Jan. 13, 2005 Hamilton, ON (Dec. 21, 2004) -- Researchers at McMaster University have developed the first assessment tool of its kind for evaluating risks faced by Canadians suffering from a rare and often fatal bleeding disorder.
Their detailed bleeding questionnaire helps discriminate between patients - often in the same family - affected by a puzzling and rare condition known as Quebec Platelet Disorder (QPD) and those who are not.
The new tool for detecting different symptoms and complications was developed in the laboratory of hematologist Dr. Catherine Hayward, an associate professor in the departments of pathology and molecular medicine and medicine in the Michael G. DeGroote School of Medicine of McMaster's Faculty of Health Sciences. The Transfusion Medicine Research Team at McMaster, headed by Nancy Heddle, helped develop the tool. Before Hayward began her research, Quebec families with this bleeding disorder didn't know what was causing their illness--or even what they suffered from.
Bleeding disorders tend to run in families and can be particularly difficult to detect. Normally, when a person bleeds, blood clots stop the bleeding. The clotting process (coagulation) requires both blood cells (platelets) and proteins (clotting factors). In bleeding disorders, blood platelets are not working as they should or there are too few platelets, or clotting factors, which cause bleeding to continue for longer than normal.
Gold standard tests are available to determine risks in diseases such as heart attacks and strokes but there has never been gold standards for rare bleeding disorders, such as QPD. Although this specific disorder appears to affect a few families in Quebec, this tool is a step forward to developing a better way to assess bleeding problems in many other conditions.
The McMaster researchers developed a detailed bleeding history questionnaire based on interviews with physicians and focus groups of patients who suffered a broad spectrum of bleeding disorders, and applied this with a "gold standard" laboratory test her group developed for the QPD.
"It is touching that what patients told us to ask about proved to be valuable clues to helpful bleeding symptoms," said Dr. Hayward.
The researchers gave the questionnaire to 127 relatives in two families with QPD who ranged in age from one year to 89 years. Their average age was 34.
They found those with QPD had a much higher likelihood of bleeding that led to lifestyle changes, bruises that spread or became as large, or larger, than an orange, bleeding in joints and bleeding that lasted longer than 24 hours. The study has established the consequences of inheriting the QPD - a disease that transforms platelets from "clot formers" into "clot busters."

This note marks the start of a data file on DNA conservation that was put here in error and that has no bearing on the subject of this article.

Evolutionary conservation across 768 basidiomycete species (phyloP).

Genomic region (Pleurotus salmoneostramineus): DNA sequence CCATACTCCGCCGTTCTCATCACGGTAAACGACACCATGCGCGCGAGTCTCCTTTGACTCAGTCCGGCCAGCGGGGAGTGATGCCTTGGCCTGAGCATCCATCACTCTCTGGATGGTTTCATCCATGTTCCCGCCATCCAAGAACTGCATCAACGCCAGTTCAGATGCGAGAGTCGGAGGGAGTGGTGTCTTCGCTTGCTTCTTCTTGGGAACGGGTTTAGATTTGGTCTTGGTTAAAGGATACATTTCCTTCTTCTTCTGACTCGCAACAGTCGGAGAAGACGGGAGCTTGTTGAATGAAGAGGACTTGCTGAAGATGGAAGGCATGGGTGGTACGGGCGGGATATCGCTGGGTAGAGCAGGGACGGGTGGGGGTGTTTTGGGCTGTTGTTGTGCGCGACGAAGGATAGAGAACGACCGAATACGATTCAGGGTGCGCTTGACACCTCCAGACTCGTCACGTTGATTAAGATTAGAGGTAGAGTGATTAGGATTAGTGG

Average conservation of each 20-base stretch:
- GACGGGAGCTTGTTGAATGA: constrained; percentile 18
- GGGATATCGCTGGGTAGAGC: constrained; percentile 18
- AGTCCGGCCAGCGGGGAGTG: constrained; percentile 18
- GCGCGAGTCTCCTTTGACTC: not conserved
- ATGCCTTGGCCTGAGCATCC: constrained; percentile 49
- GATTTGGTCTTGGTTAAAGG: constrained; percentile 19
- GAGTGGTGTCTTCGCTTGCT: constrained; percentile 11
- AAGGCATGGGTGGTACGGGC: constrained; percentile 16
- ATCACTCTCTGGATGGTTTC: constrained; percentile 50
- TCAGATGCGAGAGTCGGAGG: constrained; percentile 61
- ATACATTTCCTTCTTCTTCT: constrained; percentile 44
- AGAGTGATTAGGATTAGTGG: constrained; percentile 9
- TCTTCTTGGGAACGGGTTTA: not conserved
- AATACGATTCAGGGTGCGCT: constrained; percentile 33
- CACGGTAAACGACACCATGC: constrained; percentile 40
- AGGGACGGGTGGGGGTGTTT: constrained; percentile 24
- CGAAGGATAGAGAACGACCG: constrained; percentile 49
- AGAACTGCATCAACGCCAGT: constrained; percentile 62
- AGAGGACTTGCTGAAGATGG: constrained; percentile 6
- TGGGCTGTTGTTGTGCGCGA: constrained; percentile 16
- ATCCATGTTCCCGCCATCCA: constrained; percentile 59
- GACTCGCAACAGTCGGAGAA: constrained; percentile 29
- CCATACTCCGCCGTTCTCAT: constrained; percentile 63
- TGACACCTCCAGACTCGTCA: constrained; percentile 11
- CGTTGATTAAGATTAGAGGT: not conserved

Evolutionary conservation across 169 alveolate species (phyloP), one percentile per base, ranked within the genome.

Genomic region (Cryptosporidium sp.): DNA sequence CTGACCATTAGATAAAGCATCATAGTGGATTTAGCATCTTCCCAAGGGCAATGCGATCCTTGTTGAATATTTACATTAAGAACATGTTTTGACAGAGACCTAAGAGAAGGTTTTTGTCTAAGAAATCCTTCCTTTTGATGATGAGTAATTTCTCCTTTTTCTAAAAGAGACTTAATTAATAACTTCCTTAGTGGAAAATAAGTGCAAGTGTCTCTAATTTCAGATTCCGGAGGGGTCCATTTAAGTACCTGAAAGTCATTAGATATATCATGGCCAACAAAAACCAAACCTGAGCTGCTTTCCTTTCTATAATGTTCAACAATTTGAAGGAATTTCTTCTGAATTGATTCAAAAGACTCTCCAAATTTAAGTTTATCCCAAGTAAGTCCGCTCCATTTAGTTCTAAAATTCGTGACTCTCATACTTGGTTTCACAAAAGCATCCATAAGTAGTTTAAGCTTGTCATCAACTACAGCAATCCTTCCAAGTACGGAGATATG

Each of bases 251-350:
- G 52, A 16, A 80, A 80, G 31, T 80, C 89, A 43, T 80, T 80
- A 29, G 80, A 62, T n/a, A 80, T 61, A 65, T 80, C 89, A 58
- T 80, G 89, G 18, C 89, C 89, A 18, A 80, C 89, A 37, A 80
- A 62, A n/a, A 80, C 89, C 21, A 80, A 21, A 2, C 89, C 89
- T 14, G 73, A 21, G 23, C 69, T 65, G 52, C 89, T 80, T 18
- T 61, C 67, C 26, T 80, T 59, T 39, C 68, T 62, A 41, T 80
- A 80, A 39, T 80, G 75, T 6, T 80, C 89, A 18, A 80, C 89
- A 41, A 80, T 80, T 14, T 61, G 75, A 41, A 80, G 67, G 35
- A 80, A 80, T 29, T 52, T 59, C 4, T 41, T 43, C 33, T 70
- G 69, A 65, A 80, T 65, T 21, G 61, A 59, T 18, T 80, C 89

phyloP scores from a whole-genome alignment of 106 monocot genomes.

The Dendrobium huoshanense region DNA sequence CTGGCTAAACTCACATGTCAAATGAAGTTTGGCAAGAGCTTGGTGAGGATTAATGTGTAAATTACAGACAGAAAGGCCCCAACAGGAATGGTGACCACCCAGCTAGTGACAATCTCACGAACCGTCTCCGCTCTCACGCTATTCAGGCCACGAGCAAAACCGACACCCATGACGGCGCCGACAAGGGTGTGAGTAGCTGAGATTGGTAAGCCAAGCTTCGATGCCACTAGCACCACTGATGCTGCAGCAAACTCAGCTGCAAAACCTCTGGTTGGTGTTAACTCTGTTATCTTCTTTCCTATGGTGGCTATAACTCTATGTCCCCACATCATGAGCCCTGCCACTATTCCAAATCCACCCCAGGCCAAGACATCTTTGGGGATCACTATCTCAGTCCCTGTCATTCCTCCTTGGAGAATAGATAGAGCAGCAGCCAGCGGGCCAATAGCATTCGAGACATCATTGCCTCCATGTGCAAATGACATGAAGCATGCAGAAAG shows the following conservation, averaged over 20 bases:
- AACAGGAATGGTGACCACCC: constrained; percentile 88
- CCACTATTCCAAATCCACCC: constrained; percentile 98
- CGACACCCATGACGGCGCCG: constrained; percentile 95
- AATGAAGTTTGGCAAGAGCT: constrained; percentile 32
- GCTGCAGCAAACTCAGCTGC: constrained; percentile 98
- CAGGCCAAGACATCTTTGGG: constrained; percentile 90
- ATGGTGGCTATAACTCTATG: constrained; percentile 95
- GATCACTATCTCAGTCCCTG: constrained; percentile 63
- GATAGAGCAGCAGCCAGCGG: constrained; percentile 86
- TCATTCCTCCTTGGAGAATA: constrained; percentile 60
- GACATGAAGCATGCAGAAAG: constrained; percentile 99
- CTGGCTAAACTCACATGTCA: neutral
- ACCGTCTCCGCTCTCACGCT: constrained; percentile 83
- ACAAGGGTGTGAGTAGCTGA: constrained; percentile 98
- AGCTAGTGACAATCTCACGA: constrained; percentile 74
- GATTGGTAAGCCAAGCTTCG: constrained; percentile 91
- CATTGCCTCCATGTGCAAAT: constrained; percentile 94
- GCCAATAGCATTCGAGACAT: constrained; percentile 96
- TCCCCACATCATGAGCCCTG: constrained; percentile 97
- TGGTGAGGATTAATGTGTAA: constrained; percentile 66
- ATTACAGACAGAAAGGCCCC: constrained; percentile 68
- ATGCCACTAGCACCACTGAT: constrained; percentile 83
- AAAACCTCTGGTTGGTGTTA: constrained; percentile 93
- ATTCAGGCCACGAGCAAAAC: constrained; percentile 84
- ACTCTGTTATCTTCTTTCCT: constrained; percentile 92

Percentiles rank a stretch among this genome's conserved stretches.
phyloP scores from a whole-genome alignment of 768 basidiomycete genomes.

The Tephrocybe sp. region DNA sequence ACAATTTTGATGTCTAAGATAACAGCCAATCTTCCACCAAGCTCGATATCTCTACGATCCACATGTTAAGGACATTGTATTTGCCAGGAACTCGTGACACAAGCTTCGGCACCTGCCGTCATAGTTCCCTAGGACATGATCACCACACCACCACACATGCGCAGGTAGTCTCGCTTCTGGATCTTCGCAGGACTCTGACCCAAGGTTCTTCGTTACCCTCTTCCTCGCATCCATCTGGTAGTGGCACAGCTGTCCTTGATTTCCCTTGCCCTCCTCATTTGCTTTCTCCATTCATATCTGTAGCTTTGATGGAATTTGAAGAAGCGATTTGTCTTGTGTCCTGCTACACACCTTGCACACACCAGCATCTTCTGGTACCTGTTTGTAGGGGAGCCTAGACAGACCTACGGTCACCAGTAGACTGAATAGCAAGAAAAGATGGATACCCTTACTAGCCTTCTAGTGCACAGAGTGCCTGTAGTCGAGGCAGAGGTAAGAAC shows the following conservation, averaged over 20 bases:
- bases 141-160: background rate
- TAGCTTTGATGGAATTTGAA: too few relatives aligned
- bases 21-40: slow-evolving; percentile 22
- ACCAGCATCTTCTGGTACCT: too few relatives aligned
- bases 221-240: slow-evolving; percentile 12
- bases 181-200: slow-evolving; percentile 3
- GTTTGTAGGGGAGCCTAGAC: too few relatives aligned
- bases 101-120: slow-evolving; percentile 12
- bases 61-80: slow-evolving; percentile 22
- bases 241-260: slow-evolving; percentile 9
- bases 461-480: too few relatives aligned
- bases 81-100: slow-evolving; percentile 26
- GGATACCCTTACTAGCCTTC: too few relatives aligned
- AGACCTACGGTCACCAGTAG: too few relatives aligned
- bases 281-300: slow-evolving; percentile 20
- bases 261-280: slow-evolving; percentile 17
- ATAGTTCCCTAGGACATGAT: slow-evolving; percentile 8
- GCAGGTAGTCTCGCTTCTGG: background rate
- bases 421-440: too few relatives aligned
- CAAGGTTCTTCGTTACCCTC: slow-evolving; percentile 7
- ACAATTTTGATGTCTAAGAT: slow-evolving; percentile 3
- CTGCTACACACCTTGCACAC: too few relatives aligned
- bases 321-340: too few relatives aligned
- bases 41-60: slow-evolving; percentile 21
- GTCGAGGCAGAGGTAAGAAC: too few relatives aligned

"This is going to be very helpful to doctors trying to sort out if a patient with bleeding has the QPD," said Dr. Hayward.
Dr. James N. George of the University of Oklahoma Health Sciences Centre commented in the journal Blood that the study by McMaster scientists has important lessons for hematologists who investigate and manage patients with bleeding disorders by providing new insights into this condition.
"The use of quantitative measures of bleeding symptoms will allow for greater understanding of the interactions of multiple common inherited traits on the risks for excessive bleeding," he said.
Fifteen years ago, Dr. Hayward made scientific history when she discovered a previously unknown protein called multimerin 1, one of the largest proteins in the human body. This discovery led her to study bleeding problems experienced by QPD families and how platelets support blood clotting.
Earlier this month, Samira B. Jeimy, a graduate student in Hayward's McMaster research laboratory, presented a study that was chosen from among more than 5,700 abstracts submissions for delivery at the American Society of Hematology's annual meeting in San Diego. The society's annual meeting is the premier hematology meeting in the world and attended by more than 20,000 scientists.
Jeimy's study centred on the molecular interactions between the platelet protein multimerin 1 and the blood clot accelerator factor V. She found that factor V and multimerin 1 bind in a unique way, without blocking clot formation. Ultimately, the advance may lead to new tests and treatments for diseases with too little, or too much, blood clot formation, such as heart attacks and strokes.
Jeimy is enrolled in the medical sciences graduate program at McMaster and holds a master's studentship award from the Heart and Stroke Foundation of Ontario. Her research was supported by a Canadian Institutes of Health Research (CIHR) grant, and by Dr. Hayward's Heart and Stroke Foundation Career Investigator Award and Canada Research Chair. The study was done in collaboration with world experts on factor V - Dr. William Kane, Duke University, United States; Dr. Bjorn Dahlback, Lund University, Sweden; and Dr. Gerry Nicolaes, Maastricht University, Netherlands.
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